According to the NYS Department of Environmental Conservation:

  • 90 percent of plastic water bottles used in the United States become garbage or litter.

  • Incinerating used bottles produces toxic byproducts such as chlorine gas and ash containing heavy metals.

  • Buried water bottles can take up to 1,000 years to biodegrade.

    New York State Department of Environmental Conservation, Bureau of Waste Reduction & Recycling. (2011). Water bottle fact sheet too many bottles-it is a waste Albany, NY. Retrieved July 20, 2011 from http://www.dec.ny.gov/chemical/51377.html


Bottled water and waste1

Bottled Water and Waste

It’s a waste of money!

According to the NYS Department of Environmental Conservation (2011), “Bottled water costs as much as $10 per gallon-tap water costs less than one cent per gallon”.

New York State Department of Environmental Conservation, Bureau of Waste Reduction & Recycling. (2011). Water bottle fact sheet too many bottles-it is a waste Albany, NY. Retrieved July 20, 2011 from http://www.dec.ny.gov/chemical/51377.html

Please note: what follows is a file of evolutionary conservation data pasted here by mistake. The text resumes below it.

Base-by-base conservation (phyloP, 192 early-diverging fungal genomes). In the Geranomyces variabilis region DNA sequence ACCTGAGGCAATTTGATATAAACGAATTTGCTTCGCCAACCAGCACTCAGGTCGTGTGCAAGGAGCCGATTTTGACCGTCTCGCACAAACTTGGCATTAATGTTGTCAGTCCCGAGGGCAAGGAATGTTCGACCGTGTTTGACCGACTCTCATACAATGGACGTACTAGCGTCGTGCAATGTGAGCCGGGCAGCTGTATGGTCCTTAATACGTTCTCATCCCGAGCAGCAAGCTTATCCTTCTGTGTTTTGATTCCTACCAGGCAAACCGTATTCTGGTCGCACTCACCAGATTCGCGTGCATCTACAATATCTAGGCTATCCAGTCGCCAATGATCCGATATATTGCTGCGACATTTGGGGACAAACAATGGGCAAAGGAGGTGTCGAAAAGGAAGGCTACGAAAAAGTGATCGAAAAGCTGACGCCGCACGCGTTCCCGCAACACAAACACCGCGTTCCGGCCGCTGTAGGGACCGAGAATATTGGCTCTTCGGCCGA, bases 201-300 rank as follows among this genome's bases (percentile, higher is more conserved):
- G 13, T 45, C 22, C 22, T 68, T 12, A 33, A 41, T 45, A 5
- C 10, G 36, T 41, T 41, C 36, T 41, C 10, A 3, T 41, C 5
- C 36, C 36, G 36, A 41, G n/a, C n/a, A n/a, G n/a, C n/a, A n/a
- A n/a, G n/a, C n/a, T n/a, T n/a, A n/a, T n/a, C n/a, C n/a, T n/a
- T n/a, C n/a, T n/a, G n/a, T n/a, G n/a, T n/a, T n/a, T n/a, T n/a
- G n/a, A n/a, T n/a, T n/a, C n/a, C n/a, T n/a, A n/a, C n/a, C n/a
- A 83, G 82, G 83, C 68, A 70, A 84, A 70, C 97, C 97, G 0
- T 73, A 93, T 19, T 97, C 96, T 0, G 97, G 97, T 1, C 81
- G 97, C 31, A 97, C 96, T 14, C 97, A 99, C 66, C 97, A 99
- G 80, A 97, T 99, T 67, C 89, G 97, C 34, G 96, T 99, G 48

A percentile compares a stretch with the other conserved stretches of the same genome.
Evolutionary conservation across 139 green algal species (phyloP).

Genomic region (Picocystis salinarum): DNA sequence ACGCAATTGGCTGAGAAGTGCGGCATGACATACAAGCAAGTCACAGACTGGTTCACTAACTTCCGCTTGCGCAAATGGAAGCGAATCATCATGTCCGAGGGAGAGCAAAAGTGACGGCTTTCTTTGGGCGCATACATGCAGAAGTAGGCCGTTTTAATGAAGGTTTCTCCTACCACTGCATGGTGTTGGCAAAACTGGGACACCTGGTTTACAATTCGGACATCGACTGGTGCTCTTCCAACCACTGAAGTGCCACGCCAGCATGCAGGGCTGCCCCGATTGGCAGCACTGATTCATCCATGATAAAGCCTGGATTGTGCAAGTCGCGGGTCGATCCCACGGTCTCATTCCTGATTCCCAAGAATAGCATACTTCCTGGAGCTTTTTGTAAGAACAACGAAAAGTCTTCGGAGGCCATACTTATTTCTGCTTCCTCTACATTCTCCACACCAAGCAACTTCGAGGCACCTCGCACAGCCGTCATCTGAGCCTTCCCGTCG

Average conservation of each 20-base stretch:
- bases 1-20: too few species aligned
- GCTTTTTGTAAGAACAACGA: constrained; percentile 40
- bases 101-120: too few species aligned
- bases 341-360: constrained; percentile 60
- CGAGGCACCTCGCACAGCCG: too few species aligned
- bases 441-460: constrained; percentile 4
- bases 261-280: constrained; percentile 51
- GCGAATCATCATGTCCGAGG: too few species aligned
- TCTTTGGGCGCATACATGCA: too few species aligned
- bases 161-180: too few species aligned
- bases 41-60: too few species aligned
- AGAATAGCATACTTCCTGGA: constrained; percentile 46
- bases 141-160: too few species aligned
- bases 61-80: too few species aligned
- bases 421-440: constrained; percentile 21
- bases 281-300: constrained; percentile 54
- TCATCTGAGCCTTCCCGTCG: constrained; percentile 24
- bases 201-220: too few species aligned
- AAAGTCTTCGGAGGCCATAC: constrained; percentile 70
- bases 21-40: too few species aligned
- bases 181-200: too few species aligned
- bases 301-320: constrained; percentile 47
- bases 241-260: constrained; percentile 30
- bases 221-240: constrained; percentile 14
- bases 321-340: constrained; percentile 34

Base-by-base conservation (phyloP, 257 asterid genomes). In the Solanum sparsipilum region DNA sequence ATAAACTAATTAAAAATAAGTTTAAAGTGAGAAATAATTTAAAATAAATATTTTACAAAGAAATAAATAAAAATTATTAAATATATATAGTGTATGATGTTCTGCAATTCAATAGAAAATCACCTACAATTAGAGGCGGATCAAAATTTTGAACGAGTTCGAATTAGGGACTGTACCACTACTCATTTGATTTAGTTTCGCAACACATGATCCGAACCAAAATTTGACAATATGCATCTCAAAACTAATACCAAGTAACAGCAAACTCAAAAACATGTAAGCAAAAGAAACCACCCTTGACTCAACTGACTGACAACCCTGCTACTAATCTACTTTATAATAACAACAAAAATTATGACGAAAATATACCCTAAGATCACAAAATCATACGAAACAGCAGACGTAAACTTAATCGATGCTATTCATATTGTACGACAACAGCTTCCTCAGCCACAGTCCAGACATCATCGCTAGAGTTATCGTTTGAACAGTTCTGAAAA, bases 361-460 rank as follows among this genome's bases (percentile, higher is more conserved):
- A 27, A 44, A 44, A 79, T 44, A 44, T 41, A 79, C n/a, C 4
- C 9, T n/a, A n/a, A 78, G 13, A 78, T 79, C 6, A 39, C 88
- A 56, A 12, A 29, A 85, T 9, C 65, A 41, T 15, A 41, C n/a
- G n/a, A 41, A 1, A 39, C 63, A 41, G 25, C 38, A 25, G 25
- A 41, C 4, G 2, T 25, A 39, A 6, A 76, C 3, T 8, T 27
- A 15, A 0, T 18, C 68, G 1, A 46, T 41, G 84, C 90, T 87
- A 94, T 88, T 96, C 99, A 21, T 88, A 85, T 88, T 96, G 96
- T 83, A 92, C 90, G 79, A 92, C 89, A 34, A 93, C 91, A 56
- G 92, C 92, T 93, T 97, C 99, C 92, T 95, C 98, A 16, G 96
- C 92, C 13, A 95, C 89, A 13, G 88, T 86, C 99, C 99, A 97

Bottled water and waste2

Bottled Water and Waste

It’s a waste of fossil fuels!

Crude oil is used in bottle production that contains polyethylene terephthalate (PET). Fossil fuels are also expended during manufacturing and transportation of bottled water.

New York State Department of Environmental Conservation, Bureau of Waste Reduction & Recycling. (2011). Water bottle fact sheet too many bottles-it is a waste Albany, NY. Retrieved July 20, 2011 from http://www.dec.ny.gov/chemical/51377.html


Bottled water and waste cont

Bottled Water and Waste cont.

Discussion

The majority of plastic bottles used for water end up as garbage, which

contributes to landfill waste. Because bottled water containers are non-refundable, consumers are less likely to recycle or return used water containers.

The roughly 10 percent of plastic water bottles that do not end up in

landfills are potentially recycled or more accurately “down cycled”. This is an inefficient way of “recycling” the bottles into other products. These products are of lower quality and durability than the original product. So unlike the recycling of paper to produce more paper; plastic bottles are not being recycled to make more of the same which requires a great deal of energy not to mention cost!